In news from Alabama, prosecutors say they plan to seek a retrial after a jury deadlocked in the trial of a Madison police officer in a case that left an Indian grandfather partially paralyzed. In February, Officer Eric Parker and other officers approached Sureshbhai Patel as he was taking a walk, after a neighbor called to report a “skinny black guy” in the neighborhood. Dash camera footage shows police slamming Patel from a standing position face-first into the ground. On Friday, a judge declared a mistrial after a jury deadlocked on a single charge against Officer Parker of violating Patel’s civil rights.
In news from the campaign trail, former Texas Governor Rick Perry has become the first candidate to drop out of the 2016 presidential race. Perry suspended his bid for the Republican nomination Friday, just days before the second Republican debate. As he announced his departure, Perry took aim at Republican candidate Donald Trump’s remarks calling Mexican immigrants “rapists” – although Perry did not mention Trump by name.
Rick Perry: “Our obligation, after loving God with all our heart, with all our mind, with all our soul, is to love our neighbors as ourselves, regardless of where they come from. Demeaning people of Hispanic heritage is not just ignorant, it betrays the example of Christ. We can enforce our laws and borders, and we can love all who live within our borders, without betraying our values.”
On the campaign trail for the Democratic nomination, a new poll shows Vermont Senator Bernie Sanders leading Hillary Clinton in the key primary and caucus states of New Hampshire and Iowa. A YouGov/CBS News poll shows Sanders with 52 percent support among Democratic primary voters in New Hampshire, 22 points ahead of Clinton. In Iowa, Sanders leads Clinton by 10 points, with 43 percent support.
In Puerto Rico, thousands of public sector workers protested Friday against an austerity plan proposed to address the commonwealth’s debt crisis. The plan would raise the tuition at University of Puerto Rico, contract for-profit companies to run public roads and ports, and freeze collective bargaining agreements. In return, the plan calls for debt restructuring that would require hedge funds and other creditors to voluntarily accept reduced payments.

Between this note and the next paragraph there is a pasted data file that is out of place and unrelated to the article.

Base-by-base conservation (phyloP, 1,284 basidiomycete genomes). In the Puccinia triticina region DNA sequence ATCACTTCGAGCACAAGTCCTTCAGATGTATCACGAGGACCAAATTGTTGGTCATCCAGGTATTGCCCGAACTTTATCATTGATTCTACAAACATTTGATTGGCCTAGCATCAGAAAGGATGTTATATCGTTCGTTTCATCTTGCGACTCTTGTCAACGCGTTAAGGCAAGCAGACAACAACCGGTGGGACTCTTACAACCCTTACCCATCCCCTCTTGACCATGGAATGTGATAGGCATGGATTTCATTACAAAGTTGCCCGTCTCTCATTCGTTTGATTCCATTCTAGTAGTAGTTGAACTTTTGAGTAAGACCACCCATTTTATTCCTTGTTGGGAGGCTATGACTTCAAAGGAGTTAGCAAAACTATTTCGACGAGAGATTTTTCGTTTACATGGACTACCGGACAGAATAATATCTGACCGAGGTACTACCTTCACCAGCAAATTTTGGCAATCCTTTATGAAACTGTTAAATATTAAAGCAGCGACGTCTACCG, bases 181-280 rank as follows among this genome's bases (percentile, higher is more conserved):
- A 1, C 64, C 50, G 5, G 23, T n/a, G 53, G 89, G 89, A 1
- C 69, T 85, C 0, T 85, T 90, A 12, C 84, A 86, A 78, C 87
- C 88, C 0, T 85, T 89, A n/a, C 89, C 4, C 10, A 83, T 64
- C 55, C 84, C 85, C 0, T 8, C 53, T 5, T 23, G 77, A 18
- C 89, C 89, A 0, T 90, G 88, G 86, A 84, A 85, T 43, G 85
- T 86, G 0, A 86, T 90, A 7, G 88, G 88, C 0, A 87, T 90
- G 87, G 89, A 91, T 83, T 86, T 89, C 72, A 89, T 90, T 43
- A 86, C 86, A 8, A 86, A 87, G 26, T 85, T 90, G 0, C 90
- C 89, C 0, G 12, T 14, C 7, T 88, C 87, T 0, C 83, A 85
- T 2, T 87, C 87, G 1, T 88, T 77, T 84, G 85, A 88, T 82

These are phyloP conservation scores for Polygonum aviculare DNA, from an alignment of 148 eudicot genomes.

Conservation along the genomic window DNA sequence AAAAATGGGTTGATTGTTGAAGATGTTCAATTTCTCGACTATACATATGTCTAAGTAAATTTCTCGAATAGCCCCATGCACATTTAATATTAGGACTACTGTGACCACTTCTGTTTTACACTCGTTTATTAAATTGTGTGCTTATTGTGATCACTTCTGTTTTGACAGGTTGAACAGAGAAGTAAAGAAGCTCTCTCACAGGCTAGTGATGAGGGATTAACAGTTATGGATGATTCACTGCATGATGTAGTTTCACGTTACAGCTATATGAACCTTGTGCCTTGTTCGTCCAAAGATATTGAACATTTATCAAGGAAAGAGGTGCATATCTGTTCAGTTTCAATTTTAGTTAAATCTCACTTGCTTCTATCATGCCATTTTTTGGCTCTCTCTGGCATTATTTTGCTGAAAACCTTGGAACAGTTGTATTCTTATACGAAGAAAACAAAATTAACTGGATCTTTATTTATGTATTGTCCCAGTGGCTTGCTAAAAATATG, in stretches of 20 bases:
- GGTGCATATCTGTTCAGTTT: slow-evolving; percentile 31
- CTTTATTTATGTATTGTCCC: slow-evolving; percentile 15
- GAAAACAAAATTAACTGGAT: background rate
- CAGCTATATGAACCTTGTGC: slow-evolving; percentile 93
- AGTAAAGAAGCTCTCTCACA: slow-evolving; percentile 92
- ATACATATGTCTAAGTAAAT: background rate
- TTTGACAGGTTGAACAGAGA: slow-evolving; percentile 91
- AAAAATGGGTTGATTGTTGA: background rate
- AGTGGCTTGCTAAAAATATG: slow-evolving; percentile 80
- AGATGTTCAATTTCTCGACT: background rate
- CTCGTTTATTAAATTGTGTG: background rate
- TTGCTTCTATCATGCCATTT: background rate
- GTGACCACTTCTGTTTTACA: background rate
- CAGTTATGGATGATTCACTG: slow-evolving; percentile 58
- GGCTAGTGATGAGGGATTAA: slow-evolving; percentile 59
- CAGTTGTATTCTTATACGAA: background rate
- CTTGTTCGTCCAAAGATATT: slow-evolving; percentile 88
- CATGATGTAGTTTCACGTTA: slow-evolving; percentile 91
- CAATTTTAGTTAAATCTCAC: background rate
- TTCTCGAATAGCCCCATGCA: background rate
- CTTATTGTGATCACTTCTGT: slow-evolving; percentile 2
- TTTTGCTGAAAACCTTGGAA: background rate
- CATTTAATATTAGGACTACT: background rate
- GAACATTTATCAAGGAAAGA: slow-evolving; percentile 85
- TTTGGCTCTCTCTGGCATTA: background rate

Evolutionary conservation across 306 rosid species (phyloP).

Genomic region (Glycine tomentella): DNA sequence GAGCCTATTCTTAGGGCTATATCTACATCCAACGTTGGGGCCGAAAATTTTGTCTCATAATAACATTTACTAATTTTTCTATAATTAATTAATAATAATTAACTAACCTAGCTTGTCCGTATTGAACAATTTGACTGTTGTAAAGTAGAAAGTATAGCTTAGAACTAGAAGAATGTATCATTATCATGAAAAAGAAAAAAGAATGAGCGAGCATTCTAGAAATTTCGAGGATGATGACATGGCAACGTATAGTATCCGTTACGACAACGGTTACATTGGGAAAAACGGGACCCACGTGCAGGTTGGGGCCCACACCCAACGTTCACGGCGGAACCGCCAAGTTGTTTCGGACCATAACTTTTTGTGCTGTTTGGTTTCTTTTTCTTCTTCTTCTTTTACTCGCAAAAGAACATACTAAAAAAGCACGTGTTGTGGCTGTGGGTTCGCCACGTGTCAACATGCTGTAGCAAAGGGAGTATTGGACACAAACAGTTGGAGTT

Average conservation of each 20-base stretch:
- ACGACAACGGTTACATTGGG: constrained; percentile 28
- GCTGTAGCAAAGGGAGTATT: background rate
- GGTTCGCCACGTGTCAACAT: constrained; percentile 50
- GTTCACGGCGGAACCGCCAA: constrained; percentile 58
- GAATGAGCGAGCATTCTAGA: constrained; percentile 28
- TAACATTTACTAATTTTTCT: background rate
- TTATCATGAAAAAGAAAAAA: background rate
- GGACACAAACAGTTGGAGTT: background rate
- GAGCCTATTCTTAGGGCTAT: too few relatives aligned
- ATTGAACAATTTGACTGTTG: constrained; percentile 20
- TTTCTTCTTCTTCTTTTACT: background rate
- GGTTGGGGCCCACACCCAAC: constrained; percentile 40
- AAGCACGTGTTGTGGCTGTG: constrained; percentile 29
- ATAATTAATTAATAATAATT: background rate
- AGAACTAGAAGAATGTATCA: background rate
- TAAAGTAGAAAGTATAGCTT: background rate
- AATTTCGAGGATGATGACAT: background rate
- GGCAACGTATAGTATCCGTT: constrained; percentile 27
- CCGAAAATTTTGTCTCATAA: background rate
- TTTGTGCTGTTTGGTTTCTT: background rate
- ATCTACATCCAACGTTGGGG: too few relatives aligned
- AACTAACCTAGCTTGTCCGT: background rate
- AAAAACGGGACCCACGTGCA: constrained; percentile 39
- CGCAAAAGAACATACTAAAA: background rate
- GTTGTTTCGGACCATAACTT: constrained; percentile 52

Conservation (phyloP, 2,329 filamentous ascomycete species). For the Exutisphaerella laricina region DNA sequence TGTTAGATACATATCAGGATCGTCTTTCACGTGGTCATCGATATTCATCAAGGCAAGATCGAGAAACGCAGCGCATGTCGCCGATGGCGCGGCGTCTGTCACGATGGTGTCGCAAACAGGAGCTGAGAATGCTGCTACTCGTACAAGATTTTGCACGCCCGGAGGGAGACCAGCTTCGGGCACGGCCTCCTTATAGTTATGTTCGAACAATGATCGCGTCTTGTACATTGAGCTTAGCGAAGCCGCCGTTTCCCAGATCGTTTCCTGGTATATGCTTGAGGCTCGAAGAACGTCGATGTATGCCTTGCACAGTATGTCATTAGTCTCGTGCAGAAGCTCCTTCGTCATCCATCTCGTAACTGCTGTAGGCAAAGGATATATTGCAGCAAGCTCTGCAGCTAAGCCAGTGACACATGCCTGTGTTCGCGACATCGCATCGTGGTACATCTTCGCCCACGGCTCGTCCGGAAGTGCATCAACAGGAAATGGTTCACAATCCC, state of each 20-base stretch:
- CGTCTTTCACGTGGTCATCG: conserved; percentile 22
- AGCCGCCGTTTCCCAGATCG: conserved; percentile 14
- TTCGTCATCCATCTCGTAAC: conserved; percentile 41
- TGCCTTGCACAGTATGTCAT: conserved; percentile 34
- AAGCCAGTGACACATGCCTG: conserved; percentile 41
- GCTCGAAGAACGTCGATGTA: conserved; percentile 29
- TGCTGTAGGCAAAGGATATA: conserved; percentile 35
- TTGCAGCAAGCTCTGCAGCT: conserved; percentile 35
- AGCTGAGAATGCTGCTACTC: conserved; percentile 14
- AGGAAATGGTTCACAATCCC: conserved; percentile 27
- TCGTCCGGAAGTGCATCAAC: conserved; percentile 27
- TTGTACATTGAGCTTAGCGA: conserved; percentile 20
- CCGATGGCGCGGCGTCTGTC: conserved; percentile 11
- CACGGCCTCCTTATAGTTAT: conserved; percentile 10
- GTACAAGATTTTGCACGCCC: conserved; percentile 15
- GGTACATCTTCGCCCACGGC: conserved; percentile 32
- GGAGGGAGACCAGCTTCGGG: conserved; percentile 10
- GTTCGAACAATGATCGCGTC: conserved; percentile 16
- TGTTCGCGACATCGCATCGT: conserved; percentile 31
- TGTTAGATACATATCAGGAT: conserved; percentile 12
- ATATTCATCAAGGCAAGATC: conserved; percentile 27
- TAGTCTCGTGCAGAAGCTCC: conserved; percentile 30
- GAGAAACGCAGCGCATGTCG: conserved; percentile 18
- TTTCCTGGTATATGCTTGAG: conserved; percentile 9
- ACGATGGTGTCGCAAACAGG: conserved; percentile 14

In Florida, a man has been accused of plotting to detonate a pressure-cooker bomb at a memorial in Kansas City, Missouri, on the 14th anniversary of September 11. Twenty-year-old Joshua Ryne Goldberg was arrested on Thursday morning after authorities stormed his house. He is charged with distributing information related to explosives, destructive devices and weapons of mass destruction. The charges carry a maximum sentence of 20 years in prison.
And in Kentucky, Rowan County Clerk Kim Davis is returning to work this morning, where she will have to decide whether to comply with a court order to issue marriage licenses to same-sex couples. Davis had stopped issuing all marriage licenses rather than comply with the Supreme Court ruling that legalized same-sex marriage nationwide. She was briefly jailed after a federal judge ruled her in contempt of court.